Singapore showcases football's best once a year -- and it wants more
The sea of Manchester United red and the seemingly endless sight of Ronaldo shirts last month were proof, if it were needed, of the huge interest in Singapore in the biggest names and brands of world football.
Ronaldo was treated to adulation and screams akin to Beatlemania during Juventus' 3-2 defeat against Tottenham at the National Stadium, and it was similar the night before when, while training at the nearby Bishan Stadium, he played to the gallery as he was doing yoga exercises on the pitch.
United, meanwhile, were, in the words of one club official, "smothered by kindness and love" at their Ritz-Carlton Hotel base as fans queued patiently and politely in the lobby while waiting for autographs and selfies with their favourite players.
For the third year in a row, the Singapore National Stadium played host to fixtures involving European football's leading clubs in the International Champions Cup, and the total crowd of 103,340 over the two nights -- United beat Inter Milan 24 hours before Juve's loss to Spurs following Harry Kane's stoppage-time wonder goal -- confirmed that this corner of Southeast Asia is very much open for business when it comes to high-end football.
The local supporters, who watch televised English Premier League games in the middle of the night, are desperate for the opportunity to see the stars in action on their doorstep, while at the other end of the spectrum Singaporean billionaires such as Peter Lim, who owns Spanish club Valencia and has a 50 percent stake in Salford City, the English club co-owned by David Beckham, Ryan Giggs, Paul Scholes, Nicky Butt and Phil and Gary Neville, emphasise the financial power that this tiny country can wield in professional football.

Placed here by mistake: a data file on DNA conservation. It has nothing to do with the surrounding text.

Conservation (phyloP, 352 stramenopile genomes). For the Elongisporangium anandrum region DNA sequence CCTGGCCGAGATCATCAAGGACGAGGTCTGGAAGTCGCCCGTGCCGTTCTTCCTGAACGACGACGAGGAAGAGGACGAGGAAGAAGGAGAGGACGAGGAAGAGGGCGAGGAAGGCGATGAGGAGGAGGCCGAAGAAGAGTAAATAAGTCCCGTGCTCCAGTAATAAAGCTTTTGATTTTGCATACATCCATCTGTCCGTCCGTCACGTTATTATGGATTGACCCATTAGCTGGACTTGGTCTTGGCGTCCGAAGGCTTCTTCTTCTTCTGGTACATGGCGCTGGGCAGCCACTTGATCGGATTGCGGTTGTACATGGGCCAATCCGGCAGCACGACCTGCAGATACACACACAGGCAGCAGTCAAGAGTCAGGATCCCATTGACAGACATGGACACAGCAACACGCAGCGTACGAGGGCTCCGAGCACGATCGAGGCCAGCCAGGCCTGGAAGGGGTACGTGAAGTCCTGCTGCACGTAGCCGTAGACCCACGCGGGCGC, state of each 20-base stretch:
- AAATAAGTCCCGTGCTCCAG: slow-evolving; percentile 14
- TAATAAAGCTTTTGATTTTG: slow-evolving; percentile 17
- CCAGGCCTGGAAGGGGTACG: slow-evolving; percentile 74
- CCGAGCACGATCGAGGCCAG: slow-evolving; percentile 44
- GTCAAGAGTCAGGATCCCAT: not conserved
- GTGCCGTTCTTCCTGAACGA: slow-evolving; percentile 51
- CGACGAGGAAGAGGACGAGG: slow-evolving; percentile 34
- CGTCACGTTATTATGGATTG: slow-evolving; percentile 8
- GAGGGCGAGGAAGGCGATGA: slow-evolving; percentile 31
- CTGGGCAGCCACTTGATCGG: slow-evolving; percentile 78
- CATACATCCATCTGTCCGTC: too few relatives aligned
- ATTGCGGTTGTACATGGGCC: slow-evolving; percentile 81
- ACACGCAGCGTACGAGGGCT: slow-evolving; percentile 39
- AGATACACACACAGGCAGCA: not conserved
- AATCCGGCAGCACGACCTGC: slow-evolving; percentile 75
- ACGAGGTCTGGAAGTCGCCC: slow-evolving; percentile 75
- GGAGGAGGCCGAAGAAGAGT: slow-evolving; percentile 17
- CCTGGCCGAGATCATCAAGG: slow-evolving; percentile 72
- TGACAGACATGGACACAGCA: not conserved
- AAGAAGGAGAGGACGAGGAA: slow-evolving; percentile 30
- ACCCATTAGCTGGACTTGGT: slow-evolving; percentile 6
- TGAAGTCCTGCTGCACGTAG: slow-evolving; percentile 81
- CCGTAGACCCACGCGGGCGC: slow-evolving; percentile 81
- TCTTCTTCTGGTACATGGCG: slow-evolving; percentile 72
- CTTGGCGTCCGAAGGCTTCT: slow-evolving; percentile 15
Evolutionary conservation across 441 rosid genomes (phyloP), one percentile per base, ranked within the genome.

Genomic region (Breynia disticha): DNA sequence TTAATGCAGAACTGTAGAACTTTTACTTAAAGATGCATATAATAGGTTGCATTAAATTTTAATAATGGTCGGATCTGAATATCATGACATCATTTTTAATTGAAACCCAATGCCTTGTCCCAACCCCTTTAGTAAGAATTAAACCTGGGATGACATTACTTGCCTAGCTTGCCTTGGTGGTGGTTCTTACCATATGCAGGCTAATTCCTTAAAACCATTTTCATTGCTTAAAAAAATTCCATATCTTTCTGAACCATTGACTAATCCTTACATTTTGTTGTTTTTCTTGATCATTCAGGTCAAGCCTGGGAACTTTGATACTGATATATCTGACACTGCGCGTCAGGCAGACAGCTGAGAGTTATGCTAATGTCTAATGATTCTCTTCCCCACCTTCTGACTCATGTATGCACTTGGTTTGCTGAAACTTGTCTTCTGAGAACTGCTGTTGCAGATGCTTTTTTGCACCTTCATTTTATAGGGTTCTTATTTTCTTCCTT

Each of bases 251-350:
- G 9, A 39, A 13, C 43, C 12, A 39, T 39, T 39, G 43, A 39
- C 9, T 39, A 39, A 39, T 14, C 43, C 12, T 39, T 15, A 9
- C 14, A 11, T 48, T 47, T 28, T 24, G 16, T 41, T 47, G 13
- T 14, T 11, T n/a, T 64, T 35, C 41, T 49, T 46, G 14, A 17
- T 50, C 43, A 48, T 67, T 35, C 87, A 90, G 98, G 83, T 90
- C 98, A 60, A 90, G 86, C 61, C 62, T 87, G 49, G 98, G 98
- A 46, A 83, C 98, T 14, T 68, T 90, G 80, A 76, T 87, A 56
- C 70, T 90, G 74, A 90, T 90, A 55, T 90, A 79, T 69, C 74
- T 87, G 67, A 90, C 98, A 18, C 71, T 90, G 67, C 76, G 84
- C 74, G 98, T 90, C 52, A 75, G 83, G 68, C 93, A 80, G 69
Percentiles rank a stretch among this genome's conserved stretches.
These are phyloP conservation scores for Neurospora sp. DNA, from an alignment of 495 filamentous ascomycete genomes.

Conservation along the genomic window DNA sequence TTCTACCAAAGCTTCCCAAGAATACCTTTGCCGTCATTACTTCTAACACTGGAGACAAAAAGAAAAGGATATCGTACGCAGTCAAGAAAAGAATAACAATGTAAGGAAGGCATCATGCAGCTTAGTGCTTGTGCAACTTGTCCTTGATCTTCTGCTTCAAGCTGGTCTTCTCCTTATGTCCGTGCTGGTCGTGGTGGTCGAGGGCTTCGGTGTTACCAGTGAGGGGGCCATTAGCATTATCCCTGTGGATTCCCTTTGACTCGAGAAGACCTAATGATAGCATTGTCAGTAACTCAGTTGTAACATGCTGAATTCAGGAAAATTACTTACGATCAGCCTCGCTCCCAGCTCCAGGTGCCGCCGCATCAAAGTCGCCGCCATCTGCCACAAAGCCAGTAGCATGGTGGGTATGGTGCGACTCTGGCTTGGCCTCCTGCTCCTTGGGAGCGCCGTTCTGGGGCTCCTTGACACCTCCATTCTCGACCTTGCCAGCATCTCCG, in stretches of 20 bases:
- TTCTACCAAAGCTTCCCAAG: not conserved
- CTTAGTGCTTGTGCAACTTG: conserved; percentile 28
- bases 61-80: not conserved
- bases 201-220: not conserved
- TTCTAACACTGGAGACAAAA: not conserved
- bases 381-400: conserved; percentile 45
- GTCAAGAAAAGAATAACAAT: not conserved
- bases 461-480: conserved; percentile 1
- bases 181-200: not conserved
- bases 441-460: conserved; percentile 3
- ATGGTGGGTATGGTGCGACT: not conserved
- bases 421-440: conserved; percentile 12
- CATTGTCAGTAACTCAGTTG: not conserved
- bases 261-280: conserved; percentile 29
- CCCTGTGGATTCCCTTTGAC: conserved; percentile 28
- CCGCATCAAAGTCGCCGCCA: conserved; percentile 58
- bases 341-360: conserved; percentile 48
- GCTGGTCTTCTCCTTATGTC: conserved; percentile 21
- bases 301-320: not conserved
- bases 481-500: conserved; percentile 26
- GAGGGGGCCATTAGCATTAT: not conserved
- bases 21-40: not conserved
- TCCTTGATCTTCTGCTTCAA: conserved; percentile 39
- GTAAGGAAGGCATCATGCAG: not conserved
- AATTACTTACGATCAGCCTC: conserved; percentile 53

But can Singapore's involvement in elite football go beyond a fleeting annual glimpse of the top players and ownership of clubs on the other side of the world?
'The football-crazy nature of our nation'
The Association of South East Nations (ASEAN) has floated a plan to bid for the 2034 World Cup -- it would involve as many as 10 nations co-hosting the tournament -- and attempts by La Liga, Serie A and even the Premier League to play competitive games abroad have attracted interest from this corner of the globe.
Speaking to ESPN, Yazeen Buhari, general secretary of the Football Association of Singapore (FAS), said that Singapore has proved itself as a host.
"A successful bid by ASEAN to host the World Cup would see the global football community focus their attention on the region," Buhari said. "This in turn will galvanise the sport here and lift it to the next level.
"It would be most visible in the long-term impact given that the ASEAN's football community will be the one to benefit, especially with improved football infrastructure. It would also allow the ASEAN football fans to come together as one as they cooperate with one another for the programming that is required to host a tournament of such a scale.
"Such a reaction is in line with FIFA's ambition of having football as the vehicle to unite the world. We look forward to engaging with the regional member associations to explore the feasibility of such a joint bid."